Number of distinct eigenvalues: A scalar \(\leftthreetimes \) is called an eigenvalues of a squared matrix M if there exists an eigenvectorx such that \(Mx = \leftthreetimes x\). The adjacency matrix A of G has a set of eigenvalues. We count the number of distinct eigenvalues of A.

  13. A13-

    Spectral radius: Let \(\leftthreetimes _{1}, \leftthreetimes _{2},..., \leftthreetimes _{m}\) be the set of eigenvalues of the adjacency matrix A of G. The spectral radius of G, denoted ρ(G), represents the largest magnitude eigenvalue, i.e., \(\rho (G) = max(\mid \leftthreetimes _{i}\mid)\) where i{1,..,m}.

  14. A14-

    Second largest eigenvalue: The value of the second largest eigenvalue.

  15. A15-

    Energy: The energy of an adjacency matrix A of a graph G is defined as the squared sum of the eigenvalues of A. Formally: \(E(G) = \sum ^{m}_{i=1}{\leftthreetimes _{i}^{2}}\).

  16. A16-

    Neighborhood impurity: For a node u having a label L(u) and a neighborhood N(u), it is defined as ImpNeigh(u)=L(v):vN(u),L(u)≠L(v). The neighborhood impurity of G is the average ImpNeigh over all nodes.

  17. A17-

    Link impurity: An edge {u,v} is considered to be impure if L(u)≠L(v). The link impurity of a graph G with |E| edges is defined as: \(\frac {\mid \{u,v\}\in E: L(u)\neq L(v)\mid }{\mid E\mid }\).

  18. A18-

    Label entropy: It measures the uncertainty of labels. For a graph G of k labels, it is defined as \(E(G)= -\sum _{i=1}^{k} p(l_{i})\textit {log }p(l_{i})\), where l i is the ith label.


The computational complexity of the structural and topological attributes differ from one attribute to another. Some of the attributes are very easy to compute like the number of nodes and the number of edges which are respectively computed in \(\mathcal {O}(n)\) and \(\mathcal {O}(e)\) where n is the number of nodes and e is that of edges in the graph. The density of the graph can directly computed from the number of nodes and that of edges. The average degree can be computed in \(\mathcal {O}(n+e)\). Some other attributes are more complex to compute and thus require higher computational runtime. The average clustering coefficient can be computed in the \(\mathcal {O}(n^{2})\). The average effective eccentricity, the effective diameter, the effective radius, the closeness centrality, and the percentage of end points are all computed based on the set of shortest paths between all pairs of nodes of the graph. For each node, the shortest path can be computed in \(\mathcal {O}(n+e)\) and thus in \(\mathcal {O}(n^{2}+ne)\) for all nodes of the graph. The percentage of end points can directly be computed in \(\mathcal {O}(n+e)\). The number of distinct eigenvalues, the spectral radius, the second largest eigenvalue, and the energy are all computed based on the eigenvalue decomposition of the graph which is upper bounded by \(\mathcal {O}(n^{3})\) in the worst case. However, for sparse graphs it can be computed in less time. The computation of the neighborhood impurity is upper bounded by \(\mathcal {O}(nk)\), where k is the largest node degree in the graph. The link impurity and label entropy can respectively be computed in \(\mathcal {O}(n+e)\) and \(\mathcal {O}(n)\).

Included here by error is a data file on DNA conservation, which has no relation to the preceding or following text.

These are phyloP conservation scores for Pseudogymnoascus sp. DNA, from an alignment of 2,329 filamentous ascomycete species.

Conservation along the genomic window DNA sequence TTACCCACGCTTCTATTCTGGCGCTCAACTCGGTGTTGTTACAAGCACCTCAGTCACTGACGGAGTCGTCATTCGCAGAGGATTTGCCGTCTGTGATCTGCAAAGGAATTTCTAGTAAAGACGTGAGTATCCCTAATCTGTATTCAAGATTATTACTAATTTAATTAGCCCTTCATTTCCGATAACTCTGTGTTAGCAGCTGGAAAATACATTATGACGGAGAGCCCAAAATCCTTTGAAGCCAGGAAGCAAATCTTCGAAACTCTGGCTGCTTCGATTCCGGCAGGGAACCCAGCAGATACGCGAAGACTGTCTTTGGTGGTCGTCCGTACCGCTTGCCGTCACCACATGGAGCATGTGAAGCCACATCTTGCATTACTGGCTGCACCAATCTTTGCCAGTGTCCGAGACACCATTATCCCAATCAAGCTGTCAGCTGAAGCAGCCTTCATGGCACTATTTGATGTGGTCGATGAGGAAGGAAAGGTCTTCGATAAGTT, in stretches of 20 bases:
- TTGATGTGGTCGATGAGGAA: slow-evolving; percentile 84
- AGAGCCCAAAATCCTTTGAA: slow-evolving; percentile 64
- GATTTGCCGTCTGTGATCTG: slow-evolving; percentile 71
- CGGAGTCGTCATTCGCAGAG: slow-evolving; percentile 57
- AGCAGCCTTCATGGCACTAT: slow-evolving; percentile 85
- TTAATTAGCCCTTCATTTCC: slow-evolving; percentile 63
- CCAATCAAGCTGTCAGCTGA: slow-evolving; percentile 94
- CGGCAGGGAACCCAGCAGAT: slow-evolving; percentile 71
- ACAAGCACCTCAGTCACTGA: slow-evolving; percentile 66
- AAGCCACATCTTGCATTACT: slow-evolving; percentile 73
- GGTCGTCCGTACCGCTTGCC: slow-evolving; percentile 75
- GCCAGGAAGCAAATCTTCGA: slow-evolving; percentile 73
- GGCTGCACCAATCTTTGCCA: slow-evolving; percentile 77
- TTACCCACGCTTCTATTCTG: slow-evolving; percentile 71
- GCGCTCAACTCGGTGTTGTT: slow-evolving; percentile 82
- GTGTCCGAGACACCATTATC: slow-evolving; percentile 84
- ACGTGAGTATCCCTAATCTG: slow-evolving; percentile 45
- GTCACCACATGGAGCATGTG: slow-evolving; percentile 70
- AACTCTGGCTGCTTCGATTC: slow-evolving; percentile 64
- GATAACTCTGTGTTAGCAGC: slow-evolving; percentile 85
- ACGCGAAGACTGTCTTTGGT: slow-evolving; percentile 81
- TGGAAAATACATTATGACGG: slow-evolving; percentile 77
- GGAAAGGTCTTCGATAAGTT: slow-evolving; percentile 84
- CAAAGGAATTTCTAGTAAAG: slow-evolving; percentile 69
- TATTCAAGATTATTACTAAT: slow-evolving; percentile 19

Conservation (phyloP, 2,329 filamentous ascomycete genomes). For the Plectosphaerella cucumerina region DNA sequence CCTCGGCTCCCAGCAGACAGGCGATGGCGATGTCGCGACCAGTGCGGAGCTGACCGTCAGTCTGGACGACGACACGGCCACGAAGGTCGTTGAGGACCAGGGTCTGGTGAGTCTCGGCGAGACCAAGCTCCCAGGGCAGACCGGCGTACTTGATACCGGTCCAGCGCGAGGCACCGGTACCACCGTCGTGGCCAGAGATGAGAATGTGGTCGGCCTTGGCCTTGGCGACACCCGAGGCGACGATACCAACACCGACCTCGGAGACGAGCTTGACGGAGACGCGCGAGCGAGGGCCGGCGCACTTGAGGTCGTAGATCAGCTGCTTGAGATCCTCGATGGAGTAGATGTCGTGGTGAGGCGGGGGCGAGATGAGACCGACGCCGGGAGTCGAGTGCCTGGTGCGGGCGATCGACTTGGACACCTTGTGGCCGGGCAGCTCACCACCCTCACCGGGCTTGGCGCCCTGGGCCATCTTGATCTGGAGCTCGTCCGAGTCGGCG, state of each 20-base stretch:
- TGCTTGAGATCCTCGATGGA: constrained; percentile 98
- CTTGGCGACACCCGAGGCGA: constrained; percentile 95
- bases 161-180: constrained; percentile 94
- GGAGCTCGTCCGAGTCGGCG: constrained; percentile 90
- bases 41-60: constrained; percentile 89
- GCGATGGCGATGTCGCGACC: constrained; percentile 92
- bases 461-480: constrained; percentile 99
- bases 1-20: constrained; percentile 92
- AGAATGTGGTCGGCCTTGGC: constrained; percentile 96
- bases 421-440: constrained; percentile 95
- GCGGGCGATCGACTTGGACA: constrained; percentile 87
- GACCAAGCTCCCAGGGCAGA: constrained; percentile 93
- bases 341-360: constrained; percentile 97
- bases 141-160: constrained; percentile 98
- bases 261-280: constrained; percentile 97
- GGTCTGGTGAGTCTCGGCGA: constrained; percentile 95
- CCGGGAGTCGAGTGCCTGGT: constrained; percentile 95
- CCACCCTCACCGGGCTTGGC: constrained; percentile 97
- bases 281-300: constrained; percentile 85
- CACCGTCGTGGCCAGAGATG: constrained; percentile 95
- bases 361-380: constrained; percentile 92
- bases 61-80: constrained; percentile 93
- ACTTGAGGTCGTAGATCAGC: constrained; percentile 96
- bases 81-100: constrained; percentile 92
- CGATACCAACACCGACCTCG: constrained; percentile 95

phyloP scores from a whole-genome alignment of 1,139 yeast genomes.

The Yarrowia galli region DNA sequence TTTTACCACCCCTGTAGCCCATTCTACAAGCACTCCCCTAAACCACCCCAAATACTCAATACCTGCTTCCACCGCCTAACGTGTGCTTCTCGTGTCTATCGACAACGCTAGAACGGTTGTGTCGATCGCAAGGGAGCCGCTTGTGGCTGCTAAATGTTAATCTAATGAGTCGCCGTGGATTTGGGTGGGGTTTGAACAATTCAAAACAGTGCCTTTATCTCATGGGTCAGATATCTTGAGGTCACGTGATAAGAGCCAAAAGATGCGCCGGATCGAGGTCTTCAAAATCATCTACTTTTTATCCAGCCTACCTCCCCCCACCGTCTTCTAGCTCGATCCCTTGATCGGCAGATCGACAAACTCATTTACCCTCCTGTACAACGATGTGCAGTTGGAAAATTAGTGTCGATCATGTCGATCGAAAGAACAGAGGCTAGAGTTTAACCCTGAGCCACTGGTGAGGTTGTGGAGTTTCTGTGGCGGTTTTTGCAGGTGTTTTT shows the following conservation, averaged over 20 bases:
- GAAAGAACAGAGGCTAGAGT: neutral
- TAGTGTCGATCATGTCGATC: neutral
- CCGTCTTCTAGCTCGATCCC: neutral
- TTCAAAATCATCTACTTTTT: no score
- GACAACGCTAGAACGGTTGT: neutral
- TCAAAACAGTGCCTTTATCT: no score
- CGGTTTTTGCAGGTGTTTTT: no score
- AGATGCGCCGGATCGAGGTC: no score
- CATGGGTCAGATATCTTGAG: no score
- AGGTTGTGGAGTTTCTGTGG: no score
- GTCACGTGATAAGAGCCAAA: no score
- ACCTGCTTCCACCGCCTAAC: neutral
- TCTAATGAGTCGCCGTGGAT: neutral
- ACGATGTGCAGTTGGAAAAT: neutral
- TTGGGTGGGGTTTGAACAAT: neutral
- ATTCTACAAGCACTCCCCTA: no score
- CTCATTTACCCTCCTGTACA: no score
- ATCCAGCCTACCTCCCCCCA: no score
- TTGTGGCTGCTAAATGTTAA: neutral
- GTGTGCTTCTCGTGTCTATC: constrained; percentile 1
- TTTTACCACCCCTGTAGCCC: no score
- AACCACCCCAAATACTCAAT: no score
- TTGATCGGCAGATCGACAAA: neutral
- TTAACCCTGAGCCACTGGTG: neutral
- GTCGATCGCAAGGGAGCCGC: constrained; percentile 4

PROTNN: nearest neighbor protein functional classification